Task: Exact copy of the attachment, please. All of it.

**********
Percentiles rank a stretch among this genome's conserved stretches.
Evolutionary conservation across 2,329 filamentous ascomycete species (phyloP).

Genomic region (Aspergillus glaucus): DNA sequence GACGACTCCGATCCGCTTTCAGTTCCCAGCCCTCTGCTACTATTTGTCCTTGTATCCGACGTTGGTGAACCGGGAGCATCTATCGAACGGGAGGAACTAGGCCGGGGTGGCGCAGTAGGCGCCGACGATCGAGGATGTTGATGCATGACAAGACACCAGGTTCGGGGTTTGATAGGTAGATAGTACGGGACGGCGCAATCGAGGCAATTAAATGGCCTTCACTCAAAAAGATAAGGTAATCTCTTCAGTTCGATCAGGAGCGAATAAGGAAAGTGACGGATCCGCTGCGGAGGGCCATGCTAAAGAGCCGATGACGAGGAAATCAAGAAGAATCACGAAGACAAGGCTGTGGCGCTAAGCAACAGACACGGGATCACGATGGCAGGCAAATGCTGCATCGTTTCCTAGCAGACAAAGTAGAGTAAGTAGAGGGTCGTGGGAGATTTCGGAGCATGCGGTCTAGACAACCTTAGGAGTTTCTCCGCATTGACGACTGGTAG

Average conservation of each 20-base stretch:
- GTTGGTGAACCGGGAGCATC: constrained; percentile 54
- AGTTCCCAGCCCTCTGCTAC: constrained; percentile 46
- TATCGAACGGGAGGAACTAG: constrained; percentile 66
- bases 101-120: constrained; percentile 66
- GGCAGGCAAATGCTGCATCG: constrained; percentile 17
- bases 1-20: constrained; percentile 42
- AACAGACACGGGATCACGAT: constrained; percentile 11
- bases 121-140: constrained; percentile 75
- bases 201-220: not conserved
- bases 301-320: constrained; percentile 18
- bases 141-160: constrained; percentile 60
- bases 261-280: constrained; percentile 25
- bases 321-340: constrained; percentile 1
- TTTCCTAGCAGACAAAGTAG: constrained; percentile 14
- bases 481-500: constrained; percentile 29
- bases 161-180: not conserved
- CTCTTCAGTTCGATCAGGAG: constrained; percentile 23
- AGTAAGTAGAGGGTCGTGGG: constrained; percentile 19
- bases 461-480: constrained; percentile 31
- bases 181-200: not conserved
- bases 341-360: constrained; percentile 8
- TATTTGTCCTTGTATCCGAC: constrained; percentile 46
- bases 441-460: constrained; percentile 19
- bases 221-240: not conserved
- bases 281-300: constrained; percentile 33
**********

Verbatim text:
Percentiles rank a stretch among this genome's conserved stretches.
Evolutionary conservation across 2,329 filamentous ascomycete species (phyloP).

Genomic region (Aspergillus glaucus): DNA sequence GACGACTCCGATCCGCTTTCAGTTCCCAGCCCTCTGCTACTATTTGTCCTTGTATCCGACGTTGGTGAACCGGGAGCATCTATCGAACGGGAGGAACTAGGCCGGGGTGGCGCAGTAGGCGCCGACGATCGAGGATGTTGATGCATGACAAGACACCAGGTTCGGGGTTTGATAGGTAGATAGTACGGGACGGCGCAATCGAGGCAATTAAATGGCCTTCACTCAAAAAGATAAGGTAATCTCTTCAGTTCGATCAGGAGCGAATAAGGAAAGTGACGGATCCGCTGCGGAGGGCCATGCTAAAGAGCCGATGACGAGGAAATCAAGAAGAATCACGAAGACAAGGCTGTGGCGCTAAGCAACAGACACGGGATCACGATGGCAGGCAAATGCTGCATCGTTTCCTAGCAGACAAAGTAGAGTAAGTAGAGGGTCGTGGGAGATTTCGGAGCATGCGGTCTAGACAACCTTAGGAGTTTCTCCGCATTGACGACTGGTAG

Average conservation of each 20-base stretch:
- GTTGGTGAACCGGGAGCATC: constrained; percentile 54
- AGTTCCCAGCCCTCTGCTAC: constrained; percentile 46
- TATCGAACGGGAGGAACTAG: constrained; percentile 66
- bases 101-120: constrained; percentile 66
- GGCAGGCAAATGCTGCATCG: constrained; percentile 17
- bases 1-20: constrained; percentile 42
- AACAGACACGGGATCACGAT: constrained; percentile 11
- bases 121-140: constrained; percentile 75
- bases 201-220: not conserved
- bases 301-320: constrained; percentile 18
- bases 141-160: constrained; percentile 60
- bases 261-280: constrained; percentile 25
- bases 321-340: constrained; percentile 1
- TTTCCTAGCAGACAAAGTAG: constrained; percentile 14
- bases 481-500: constrained; percentile 29
- bases 161-180: not conserved
- CTCTTCAGTTCGATCAGGAG: constrained; percentile 23
- AGTAAGTAGAGGGTCGTGGG: constrained; percentile 19
- bases 461-480: constrained; percentile 31
- bases 181-200: not conserved
- bases 341-360: constrained; percentile 8
- TATTTGTCCTTGTATCCGAC: constrained; percentile 46
- bases 441-460: constrained; percentile 19
- bases 221-240: not conserved
- bases 281-300: constrained; percentile 33